Alphanumericalize: Filename munging music file names in ABCDE

Ripping CD feels a lot more 2005 than 2015. And it was probably already starting to feel old back then. However, I never got round to do a systematic, lossless rip of my entire CD collection. So before it’s too late I have bought a DVD-RW drive that will never get to write a single disc and armed myself with a 1Tb USB drive to hold all the data.

My weapon of choice is ABCDE, A Better CD Encoder, a Bash based CLI tool for ripping that has been in continuous development since before 2002 (!). ABCDE has many advantages over GUI CD rippers, the most obvious being that you don’t need to fiddle with the mouse, you just hit enter. This is important if you’ve got a case of hundreds of CDs to get through.

Another advantage is that the settings file allows you to string a piped line of stream editors together when forming the file name. What this means is that once you have determined how the file names should be formed, e.g. “Artist/Album/Track no. – Track title”, you can further manipulate it e.g. by making it entirely lower-/uppercase, removing slashes and other control characters etc. The genius of ABCDE is that rather than implement these features itself, it simply allows you to use tested and true unix utilities, like sed and tr and whatever else you care to throw at it to accomplish this.

Here I’m going to detail generally how this ‘filename munging’ works and specifically I’m going to show how to get file names that are universally OS-, URL- and command line friendly by only using numerical digits, the letters a-z, underscores (_) and hyphens (-).


Resurrecting imwheel

Xmouse for Windows is brilliant. And it makes a mockery of any linux desktop user’s claim to having the more customizable user environment. Well at least as far as pointers go. What Xmouse does is allow you to intercept any mouse action and translate it into any sort of user interaction, be that simply another mouse action, a keyboard action, interacting with the desktop, starting a new program, a mix of the above or (possibly) something else entirely. It has a huge list of possibilities and options, including automatically switching profiles to match the currently running program.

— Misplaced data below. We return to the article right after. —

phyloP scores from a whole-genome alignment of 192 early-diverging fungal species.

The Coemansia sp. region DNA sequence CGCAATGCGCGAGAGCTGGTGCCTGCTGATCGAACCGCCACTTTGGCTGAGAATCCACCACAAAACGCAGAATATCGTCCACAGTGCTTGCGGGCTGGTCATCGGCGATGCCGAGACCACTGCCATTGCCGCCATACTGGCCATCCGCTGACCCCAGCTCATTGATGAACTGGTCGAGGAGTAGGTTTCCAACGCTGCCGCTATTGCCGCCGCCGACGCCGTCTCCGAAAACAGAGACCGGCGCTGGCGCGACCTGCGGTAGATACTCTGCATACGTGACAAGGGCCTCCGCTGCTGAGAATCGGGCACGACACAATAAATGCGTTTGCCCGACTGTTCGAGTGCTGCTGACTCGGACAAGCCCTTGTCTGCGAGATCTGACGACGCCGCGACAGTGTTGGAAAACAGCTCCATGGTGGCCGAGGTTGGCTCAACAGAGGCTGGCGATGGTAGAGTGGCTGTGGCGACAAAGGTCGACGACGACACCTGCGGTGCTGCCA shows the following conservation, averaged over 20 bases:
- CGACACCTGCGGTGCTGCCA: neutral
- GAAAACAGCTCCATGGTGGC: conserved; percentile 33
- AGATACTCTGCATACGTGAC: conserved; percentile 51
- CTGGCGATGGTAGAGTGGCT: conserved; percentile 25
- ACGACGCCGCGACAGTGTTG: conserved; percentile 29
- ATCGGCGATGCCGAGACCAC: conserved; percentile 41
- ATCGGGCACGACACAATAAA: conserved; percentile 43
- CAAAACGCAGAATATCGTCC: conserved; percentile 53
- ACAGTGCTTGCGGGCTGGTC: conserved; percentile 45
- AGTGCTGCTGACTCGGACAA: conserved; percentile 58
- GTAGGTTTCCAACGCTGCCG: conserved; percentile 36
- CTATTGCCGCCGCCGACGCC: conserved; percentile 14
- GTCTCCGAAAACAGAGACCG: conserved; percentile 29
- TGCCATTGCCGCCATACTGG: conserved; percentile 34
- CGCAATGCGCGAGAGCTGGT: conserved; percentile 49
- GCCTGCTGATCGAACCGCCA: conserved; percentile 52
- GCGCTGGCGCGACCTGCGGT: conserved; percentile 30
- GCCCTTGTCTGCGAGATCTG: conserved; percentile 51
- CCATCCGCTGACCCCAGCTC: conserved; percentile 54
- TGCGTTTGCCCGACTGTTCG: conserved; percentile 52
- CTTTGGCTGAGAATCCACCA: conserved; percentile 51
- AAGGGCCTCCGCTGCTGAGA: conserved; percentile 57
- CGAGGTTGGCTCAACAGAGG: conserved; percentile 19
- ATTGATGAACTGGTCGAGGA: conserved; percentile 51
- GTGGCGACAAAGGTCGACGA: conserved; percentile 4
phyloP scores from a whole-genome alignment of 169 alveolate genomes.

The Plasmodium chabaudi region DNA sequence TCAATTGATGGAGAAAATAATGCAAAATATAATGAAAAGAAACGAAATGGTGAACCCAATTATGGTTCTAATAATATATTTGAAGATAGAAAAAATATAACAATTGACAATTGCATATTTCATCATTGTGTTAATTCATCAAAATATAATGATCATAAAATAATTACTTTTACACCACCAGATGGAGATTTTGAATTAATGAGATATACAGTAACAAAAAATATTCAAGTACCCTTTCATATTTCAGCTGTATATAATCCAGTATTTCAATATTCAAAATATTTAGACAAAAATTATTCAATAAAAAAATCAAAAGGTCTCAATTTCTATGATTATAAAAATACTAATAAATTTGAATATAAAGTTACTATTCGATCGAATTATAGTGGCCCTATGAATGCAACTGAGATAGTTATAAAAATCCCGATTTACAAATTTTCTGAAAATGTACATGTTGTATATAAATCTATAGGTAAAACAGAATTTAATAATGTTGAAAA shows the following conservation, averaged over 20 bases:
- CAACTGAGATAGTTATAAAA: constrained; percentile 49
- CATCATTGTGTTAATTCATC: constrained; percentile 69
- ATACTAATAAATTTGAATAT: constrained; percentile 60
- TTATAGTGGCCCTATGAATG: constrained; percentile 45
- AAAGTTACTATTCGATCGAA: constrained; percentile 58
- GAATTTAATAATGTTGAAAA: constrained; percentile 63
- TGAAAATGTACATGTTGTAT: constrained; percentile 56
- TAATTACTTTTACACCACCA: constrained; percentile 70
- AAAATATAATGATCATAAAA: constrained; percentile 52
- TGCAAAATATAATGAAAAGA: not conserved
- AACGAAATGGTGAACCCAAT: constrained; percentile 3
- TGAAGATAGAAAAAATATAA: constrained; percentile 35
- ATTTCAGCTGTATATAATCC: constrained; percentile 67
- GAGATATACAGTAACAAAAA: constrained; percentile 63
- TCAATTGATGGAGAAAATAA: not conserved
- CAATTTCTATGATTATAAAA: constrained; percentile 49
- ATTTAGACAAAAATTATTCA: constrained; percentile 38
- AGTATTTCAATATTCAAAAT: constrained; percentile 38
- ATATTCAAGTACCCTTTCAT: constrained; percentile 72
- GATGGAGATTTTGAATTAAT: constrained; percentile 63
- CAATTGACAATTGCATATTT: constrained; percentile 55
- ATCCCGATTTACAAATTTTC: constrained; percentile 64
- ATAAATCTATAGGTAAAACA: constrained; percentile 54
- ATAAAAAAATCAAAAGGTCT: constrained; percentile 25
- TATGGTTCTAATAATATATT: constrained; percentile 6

On linux we have a mess of a wiki page with an assortment of hacks. Googling specfic issues result in a similar cocktail of ancient xorg tools, including xkbset, xinput, xmodmap, btnx, xkbe and many more. Now, I’m not one to disparage using old, true and tested tools (see: devilspie, wmctrl) but in this case I believe, it is just poorly documented hacks as X seems to have added ‘pointers’ as somewhat of an afterthought. Poorly worded howtos, barely understood copy-and-paste suggestions and google results stretching back into the mists of time and linux make this a horrible jungle for even experienced linux users. The google problem is compounded by intersecting interests: Some want their mouse to do keyboard inputs, some want them to do commands, some want keyboard keys to serve as mouse buttons, etc.